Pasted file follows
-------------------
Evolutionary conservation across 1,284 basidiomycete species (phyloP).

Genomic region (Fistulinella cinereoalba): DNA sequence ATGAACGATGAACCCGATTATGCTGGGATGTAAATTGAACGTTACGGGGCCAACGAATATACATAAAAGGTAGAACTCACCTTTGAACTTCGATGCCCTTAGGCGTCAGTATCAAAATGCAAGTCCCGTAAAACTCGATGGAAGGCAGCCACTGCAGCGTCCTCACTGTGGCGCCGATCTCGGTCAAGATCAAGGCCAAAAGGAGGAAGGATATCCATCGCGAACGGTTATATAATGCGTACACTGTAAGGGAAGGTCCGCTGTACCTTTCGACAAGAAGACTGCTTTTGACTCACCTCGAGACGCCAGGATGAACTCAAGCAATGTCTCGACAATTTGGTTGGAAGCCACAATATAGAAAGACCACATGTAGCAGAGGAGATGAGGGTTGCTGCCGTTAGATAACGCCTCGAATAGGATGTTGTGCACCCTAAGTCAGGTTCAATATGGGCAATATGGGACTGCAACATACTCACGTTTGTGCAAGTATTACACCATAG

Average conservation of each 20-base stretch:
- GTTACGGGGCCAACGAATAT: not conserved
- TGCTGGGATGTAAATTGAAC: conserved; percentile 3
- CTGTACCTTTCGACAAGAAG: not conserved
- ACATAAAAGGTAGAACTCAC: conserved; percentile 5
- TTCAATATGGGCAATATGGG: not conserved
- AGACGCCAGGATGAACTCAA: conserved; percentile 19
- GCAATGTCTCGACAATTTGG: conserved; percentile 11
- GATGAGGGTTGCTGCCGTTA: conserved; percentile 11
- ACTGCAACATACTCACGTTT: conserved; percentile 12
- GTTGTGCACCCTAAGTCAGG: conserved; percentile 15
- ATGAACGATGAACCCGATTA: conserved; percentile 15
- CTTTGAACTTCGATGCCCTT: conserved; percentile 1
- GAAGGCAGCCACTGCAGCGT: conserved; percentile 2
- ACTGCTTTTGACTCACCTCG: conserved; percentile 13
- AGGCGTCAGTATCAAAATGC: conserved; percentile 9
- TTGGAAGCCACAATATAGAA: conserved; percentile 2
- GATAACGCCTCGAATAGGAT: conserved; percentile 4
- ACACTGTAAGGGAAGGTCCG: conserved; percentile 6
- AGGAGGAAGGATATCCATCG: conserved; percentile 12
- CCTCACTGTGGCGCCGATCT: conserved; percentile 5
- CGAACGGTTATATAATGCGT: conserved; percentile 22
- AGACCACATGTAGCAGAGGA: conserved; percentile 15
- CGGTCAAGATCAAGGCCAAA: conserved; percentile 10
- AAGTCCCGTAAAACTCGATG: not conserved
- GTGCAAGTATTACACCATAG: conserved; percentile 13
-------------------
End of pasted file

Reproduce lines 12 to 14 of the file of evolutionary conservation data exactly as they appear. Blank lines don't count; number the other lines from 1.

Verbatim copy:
- ACTGCAACATACTCACGTTT: conserved; percentile 12
- GTTGTGCACCCTAAGTCAGG: conserved; percentile 15
- ATGAACGATGAACCCGATTA: conserved; percentile 15